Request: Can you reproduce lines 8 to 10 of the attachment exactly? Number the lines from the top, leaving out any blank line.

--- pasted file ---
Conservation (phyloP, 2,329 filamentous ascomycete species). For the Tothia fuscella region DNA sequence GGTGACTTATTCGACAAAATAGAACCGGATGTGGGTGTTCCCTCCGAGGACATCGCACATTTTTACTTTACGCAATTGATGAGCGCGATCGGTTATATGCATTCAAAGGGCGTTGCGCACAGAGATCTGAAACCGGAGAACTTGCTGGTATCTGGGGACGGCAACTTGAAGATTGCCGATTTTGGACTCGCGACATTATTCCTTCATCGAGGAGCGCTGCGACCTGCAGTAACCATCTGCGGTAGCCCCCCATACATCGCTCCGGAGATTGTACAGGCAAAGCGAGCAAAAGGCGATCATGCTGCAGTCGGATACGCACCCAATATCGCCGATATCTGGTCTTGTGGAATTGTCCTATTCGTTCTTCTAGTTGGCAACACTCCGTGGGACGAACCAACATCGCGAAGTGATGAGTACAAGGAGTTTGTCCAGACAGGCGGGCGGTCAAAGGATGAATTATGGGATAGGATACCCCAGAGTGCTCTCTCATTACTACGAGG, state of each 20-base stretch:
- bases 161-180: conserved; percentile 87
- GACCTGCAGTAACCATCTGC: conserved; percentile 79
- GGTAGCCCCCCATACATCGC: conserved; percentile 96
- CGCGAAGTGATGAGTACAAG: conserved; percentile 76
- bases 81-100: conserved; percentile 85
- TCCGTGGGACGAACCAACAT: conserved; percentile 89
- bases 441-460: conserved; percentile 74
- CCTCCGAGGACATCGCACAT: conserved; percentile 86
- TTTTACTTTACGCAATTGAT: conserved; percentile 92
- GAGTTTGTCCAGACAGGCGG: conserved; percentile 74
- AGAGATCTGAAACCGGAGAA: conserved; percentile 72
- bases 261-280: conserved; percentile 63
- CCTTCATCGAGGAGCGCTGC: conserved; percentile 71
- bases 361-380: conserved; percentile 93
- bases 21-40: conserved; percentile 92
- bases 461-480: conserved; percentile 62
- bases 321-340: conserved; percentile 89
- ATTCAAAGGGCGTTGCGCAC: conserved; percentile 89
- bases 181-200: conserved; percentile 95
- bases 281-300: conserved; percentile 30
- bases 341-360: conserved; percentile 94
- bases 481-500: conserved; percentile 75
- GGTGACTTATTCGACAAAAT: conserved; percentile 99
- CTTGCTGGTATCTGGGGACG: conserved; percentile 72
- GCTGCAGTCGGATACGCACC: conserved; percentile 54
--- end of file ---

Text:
- bases 441-460: conserved; percentile 74
- CCTCCGAGGACATCGCACAT: conserved; percentile 86
- TTTTACTTTACGCAATTGAT: conserved; percentile 92